May 29, 2015

How to Comprehend a Fish

Catherine Kastleman

Catherine Kastleman

Research Assistant

Johns Hopkins Center for a Livable Future

Tilapia at the CLF Aquaponics facility.

Tilapia at the CLF Aquaponics facility.

“I learned more about fish than I ever imagined I would in my lifetime.”

This is the answer that I sometimes give to my friends when they ask me what it is exactly I was doing as a Research Assistant here at the Johns Hopkins Center for a Livable Future. And despite how it may sound at first, it was some of the most exciting academic work I have ever had the opportunity to undertake.

Over the past few months, under the guidance of my supervisor, Dr. David Love, I analyzed data on the production and consumption of seafood in the United States and around the globe. I researched innovative Community Supported Fishery (CSF) projects and explored their role in regional food systems and learned about the process of submitting a USDA grant proposal. I dove into the details of marine finfish aquaculture, and even got down and dirty with fish “scurry” (inedible fish scraps) at a local seafood processing facility in Maryland.

This past March, I was offered the opportunity to participate in a multi-university panel called the “Sustainable Plate Salon” to discuss the 2015 Scientific Report of the Dietary Guidelines for Americans Committee, along with several other student research assistants and fellows from the CLF. The panel was organized by Kathleen Merrigan, former deputy secretary of agriculture at the USDA and current leader of the Sustainability Institute at The George Washington University. Our group chose to focus on the sustainability recommendations for seafood, a topic on which the CLF has recently submitted comments to the USDA (I also had the opportunity to assist with drafting one of those comments).

It was exciting to work with the team to pull together recommendations for the Sustainable Plate Salon—we even spent late nights over our spring break doing research—and the experience made me realize how lucky I was to be part of the conversation. After our presentation, I looked around and felt grateful for the training and mentorship I have received from leaders at the CLF and from across the Bloomberg School of Public Health. I felt for the first time that I was ready to embrace my role as part of the sustainable food movement of the future along with my peers.

As you may be able to tell by now, there was much more to my Research Assistant experience than learning about fish.

At the beginning of the year I arrived with some knowledge of the U.S. food system, having worked at an advocacy organization on food system issues in my pre-Bloomberg life. But on the very first day as an RA, I was exposed to a concept that was almost entirely new to me: agroecology. After getting a basic grounding in the topic, I embarked on a landscape assessment project with Dr. Love to discover the state of research at the intersection of sustainable agriculture and public health. Based on over 20 phone interviews, we created a network map to understand how their work is linked together, and how it connects back to the field of public health.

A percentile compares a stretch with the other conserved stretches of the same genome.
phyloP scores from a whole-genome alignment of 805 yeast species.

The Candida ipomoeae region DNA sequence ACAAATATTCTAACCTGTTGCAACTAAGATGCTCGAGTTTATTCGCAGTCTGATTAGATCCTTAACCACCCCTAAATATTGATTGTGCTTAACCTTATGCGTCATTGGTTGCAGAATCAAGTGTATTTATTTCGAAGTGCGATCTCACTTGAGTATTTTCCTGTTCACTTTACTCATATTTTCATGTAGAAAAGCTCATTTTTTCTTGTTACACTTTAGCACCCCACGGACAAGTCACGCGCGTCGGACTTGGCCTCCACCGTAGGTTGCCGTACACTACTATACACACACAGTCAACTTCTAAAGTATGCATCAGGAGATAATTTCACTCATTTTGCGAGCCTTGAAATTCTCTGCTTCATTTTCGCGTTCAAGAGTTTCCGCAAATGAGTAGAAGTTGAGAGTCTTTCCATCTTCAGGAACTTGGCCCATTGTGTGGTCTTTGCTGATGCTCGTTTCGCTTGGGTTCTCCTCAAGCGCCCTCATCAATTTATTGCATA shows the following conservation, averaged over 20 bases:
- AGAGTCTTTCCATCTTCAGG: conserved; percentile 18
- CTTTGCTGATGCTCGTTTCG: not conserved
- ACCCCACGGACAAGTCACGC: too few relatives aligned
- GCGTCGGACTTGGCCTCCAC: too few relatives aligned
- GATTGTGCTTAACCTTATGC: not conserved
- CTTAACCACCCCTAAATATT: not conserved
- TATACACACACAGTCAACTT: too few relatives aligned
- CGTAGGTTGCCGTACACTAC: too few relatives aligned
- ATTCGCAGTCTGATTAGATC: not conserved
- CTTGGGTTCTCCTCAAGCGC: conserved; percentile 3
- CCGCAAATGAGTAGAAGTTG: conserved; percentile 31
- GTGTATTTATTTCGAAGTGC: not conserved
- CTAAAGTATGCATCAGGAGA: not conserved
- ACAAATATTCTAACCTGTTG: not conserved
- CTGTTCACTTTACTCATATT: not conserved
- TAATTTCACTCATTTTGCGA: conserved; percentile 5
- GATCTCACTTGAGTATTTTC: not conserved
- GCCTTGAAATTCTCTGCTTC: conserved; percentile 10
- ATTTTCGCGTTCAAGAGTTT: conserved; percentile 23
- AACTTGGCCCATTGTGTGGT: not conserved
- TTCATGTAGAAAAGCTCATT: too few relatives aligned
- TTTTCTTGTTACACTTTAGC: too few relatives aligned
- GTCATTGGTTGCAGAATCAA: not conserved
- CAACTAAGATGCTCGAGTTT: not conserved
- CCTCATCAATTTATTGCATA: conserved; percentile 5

People often balk when confronted with this kind of interdisciplinary work. Even career sustainable agriculture professionals cannot always articulate how the issues they work on every day are critical to human and environmental health. But the Center is boldly forging ahead and leading the conversation on this topic. The research that comes out of the CLF is helping to make important scientific linkages between food, environment, and health that will ultimately shape the future of food. I feel privileged to have been part of this amazing group of researchers and staffers and glad that I was able to contribute in some small way.

Now, when I look at a fish, I see a cascade of research questions and interconnections linking marine ecosystems to human health. I can use the tools I have learned here to zoom out from microbes, nutrients, and trophic levels to international supply chains and labor markets.

That is to say, thanks to the CLF, I’ll never see the food system the same way again.

One Comment

  1. Posted by Katharine Meacham

    This is a wonderful testimony to good teaching and learning — keeping curiosity and connections alive. Someday we’ll all realize that to assume that knowledge is confined to particular disciplines is what mathematician and philosopher Alfred North Whitehead called “the fallacy of misplaced concreteness.” Thanks.

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